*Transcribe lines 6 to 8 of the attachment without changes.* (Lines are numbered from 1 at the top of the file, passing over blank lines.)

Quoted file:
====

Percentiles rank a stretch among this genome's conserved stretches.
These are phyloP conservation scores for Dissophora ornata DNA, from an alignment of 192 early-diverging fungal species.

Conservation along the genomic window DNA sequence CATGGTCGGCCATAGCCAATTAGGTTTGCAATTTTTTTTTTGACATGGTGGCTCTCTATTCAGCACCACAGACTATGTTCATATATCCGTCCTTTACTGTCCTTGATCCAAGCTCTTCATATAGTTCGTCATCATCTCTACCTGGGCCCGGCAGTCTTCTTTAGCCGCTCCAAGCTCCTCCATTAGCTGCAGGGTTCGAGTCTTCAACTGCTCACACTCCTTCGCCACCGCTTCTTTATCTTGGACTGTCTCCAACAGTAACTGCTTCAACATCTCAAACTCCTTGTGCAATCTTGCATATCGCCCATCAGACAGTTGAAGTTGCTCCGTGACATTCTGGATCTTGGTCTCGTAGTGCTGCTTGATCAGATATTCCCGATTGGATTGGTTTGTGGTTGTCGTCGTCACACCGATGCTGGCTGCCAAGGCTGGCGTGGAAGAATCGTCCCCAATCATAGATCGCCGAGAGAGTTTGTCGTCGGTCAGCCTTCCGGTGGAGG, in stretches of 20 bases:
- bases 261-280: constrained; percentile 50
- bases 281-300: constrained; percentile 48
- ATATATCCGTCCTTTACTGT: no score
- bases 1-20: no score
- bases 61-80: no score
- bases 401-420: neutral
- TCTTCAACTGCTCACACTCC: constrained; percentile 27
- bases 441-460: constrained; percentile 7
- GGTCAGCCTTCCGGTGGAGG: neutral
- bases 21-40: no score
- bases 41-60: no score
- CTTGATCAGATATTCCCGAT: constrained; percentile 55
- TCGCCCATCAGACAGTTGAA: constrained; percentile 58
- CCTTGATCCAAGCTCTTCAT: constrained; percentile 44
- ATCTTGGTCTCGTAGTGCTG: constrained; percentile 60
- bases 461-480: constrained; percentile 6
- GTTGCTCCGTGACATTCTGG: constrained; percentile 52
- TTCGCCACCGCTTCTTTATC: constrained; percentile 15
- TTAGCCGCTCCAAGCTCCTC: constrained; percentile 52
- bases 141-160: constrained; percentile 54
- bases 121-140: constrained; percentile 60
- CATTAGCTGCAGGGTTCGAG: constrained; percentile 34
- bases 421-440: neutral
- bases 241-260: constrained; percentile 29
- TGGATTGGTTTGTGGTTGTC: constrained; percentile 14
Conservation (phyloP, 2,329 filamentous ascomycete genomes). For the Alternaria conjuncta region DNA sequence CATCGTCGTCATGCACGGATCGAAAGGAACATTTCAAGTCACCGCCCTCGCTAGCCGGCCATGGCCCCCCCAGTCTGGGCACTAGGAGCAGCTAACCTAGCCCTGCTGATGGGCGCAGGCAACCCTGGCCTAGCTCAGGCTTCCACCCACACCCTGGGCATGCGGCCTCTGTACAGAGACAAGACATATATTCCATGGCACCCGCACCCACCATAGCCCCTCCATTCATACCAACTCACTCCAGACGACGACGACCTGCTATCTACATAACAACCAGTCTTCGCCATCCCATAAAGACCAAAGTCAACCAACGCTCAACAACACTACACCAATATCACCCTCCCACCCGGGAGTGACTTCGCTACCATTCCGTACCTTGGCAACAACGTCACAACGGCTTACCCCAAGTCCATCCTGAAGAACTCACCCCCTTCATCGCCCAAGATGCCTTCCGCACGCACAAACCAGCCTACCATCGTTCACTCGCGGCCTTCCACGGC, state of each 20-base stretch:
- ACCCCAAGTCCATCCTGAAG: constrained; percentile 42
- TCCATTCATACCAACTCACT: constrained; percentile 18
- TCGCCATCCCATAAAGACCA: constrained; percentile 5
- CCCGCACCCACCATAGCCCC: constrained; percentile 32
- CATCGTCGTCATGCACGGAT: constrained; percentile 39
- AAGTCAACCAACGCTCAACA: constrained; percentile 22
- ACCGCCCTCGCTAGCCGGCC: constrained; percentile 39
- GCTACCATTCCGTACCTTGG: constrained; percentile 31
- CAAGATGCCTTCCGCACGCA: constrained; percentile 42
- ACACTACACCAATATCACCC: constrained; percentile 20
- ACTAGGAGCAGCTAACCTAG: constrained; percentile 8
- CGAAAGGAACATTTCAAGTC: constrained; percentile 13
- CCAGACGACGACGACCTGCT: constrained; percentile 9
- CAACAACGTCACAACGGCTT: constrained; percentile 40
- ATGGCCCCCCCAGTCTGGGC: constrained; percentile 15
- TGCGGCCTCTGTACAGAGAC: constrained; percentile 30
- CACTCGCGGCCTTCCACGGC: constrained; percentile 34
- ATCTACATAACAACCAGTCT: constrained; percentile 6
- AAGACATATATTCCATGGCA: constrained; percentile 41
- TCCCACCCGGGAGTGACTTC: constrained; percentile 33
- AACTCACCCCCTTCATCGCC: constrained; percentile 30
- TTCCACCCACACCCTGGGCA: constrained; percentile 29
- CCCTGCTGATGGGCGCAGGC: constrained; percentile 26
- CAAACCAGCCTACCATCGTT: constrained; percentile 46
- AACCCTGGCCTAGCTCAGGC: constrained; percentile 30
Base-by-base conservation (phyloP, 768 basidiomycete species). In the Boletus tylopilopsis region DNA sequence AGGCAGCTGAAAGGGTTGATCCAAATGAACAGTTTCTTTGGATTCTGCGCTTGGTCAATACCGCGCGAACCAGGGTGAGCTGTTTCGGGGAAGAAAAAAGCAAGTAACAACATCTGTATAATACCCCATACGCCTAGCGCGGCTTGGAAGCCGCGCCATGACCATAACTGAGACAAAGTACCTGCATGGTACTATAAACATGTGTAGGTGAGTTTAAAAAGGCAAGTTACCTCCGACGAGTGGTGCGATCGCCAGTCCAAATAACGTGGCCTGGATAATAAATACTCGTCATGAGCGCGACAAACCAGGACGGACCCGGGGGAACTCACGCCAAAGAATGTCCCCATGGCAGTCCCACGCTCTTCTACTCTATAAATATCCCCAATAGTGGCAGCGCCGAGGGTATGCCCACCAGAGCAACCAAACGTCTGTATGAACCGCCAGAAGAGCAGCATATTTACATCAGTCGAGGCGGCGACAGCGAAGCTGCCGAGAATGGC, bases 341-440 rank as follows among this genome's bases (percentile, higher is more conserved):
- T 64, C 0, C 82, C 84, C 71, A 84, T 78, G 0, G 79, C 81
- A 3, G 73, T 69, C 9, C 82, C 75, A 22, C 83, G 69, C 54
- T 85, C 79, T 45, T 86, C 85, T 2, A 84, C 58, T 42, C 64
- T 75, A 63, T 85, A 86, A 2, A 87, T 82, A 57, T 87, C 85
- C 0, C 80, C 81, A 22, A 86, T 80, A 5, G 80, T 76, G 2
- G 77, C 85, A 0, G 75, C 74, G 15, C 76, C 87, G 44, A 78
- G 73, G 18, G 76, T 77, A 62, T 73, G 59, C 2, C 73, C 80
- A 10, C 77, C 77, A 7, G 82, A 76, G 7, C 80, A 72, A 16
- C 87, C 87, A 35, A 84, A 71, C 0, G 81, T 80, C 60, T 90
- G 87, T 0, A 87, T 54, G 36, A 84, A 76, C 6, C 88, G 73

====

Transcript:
- ATATATCCGTCCTTTACTGT: no score
- bases 1-20: no score
- bases 61-80: no score